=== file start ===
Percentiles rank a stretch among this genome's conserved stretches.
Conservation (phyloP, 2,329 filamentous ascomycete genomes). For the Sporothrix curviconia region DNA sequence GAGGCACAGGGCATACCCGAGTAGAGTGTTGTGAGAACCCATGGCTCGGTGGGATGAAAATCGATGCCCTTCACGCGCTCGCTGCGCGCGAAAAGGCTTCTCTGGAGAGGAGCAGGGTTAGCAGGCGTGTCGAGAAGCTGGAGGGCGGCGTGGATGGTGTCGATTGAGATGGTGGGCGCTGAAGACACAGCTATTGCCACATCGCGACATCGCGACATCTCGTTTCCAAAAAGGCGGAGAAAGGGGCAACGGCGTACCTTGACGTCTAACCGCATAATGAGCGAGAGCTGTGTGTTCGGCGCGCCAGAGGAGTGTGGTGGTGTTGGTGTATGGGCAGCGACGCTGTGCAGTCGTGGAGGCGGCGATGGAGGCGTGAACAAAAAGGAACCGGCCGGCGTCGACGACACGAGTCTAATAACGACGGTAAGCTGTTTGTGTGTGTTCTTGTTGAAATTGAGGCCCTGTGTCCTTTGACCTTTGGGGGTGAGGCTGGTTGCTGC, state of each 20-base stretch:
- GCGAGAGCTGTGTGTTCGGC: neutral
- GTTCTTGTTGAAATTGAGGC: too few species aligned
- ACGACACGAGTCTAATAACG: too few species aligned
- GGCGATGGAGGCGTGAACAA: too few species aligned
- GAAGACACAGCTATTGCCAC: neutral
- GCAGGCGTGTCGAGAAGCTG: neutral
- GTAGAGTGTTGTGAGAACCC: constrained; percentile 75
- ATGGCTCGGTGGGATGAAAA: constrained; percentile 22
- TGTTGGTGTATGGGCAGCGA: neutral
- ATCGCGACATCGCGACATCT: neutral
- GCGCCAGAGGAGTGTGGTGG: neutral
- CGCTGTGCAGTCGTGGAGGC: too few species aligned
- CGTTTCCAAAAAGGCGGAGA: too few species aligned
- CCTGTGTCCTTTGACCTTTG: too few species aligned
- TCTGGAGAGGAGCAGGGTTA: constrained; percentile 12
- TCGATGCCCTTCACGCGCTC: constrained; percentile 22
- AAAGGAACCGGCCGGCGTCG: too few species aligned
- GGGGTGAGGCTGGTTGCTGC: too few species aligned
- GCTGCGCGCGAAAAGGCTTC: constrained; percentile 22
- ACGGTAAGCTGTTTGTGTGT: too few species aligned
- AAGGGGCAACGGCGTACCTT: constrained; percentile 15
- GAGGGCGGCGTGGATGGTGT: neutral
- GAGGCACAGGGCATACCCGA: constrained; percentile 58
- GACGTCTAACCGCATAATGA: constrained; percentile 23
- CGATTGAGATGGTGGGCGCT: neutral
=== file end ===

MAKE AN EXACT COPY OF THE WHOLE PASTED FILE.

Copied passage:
Percentiles rank a stretch among this genome's conserved stretches.
Conservation (phyloP, 2,329 filamentous ascomycete genomes). For the Sporothrix curviconia region DNA sequence GAGGCACAGGGCATACCCGAGTAGAGTGTTGTGAGAACCCATGGCTCGGTGGGATGAAAATCGATGCCCTTCACGCGCTCGCTGCGCGCGAAAAGGCTTCTCTGGAGAGGAGCAGGGTTAGCAGGCGTGTCGAGAAGCTGGAGGGCGGCGTGGATGGTGTCGATTGAGATGGTGGGCGCTGAAGACACAGCTATTGCCACATCGCGACATCGCGACATCTCGTTTCCAAAAAGGCGGAGAAAGGGGCAACGGCGTACCTTGACGTCTAACCGCATAATGAGCGAGAGCTGTGTGTTCGGCGCGCCAGAGGAGTGTGGTGGTGTTGGTGTATGGGCAGCGACGCTGTGCAGTCGTGGAGGCGGCGATGGAGGCGTGAACAAAAAGGAACCGGCCGGCGTCGACGACACGAGTCTAATAACGACGGTAAGCTGTTTGTGTGTGTTCTTGTTGAAATTGAGGCCCTGTGTCCTTTGACCTTTGGGGGTGAGGCTGGTTGCTGC, state of each 20-base stretch:
- GCGAGAGCTGTGTGTTCGGC: neutral
- GTTCTTGTTGAAATTGAGGC: too few species aligned
- ACGACACGAGTCTAATAACG: too few species aligned
- GGCGATGGAGGCGTGAACAA: too few species aligned
- GAAGACACAGCTATTGCCAC: neutral
- GCAGGCGTGTCGAGAAGCTG: neutral
- GTAGAGTGTTGTGAGAACCC: constrained; percentile 75
- ATGGCTCGGTGGGATGAAAA: constrained; percentile 22
- TGTTGGTGTATGGGCAGCGA: neutral
- ATCGCGACATCGCGACATCT: neutral
- GCGCCAGAGGAGTGTGGTGG: neutral
- CGCTGTGCAGTCGTGGAGGC: too few species aligned
- CGTTTCCAAAAAGGCGGAGA: too few species aligned
- CCTGTGTCCTTTGACCTTTG: too few species aligned
- TCTGGAGAGGAGCAGGGTTA: constrained; percentile 12
- TCGATGCCCTTCACGCGCTC: constrained; percentile 22
- AAAGGAACCGGCCGGCGTCG: too few species aligned
- GGGGTGAGGCTGGTTGCTGC: too few species aligned
- GCTGCGCGCGAAAAGGCTTC: constrained; percentile 22
- ACGGTAAGCTGTTTGTGTGT: too few species aligned
- AAGGGGCAACGGCGTACCTT: constrained; percentile 15
- GAGGGCGGCGTGGATGGTGT: neutral
- GAGGCACAGGGCATACCCGA: constrained; percentile 58
- GACGTCTAACCGCATAATGA: constrained; percentile 23
- CGATTGAGATGGTGGGCGCT: neutral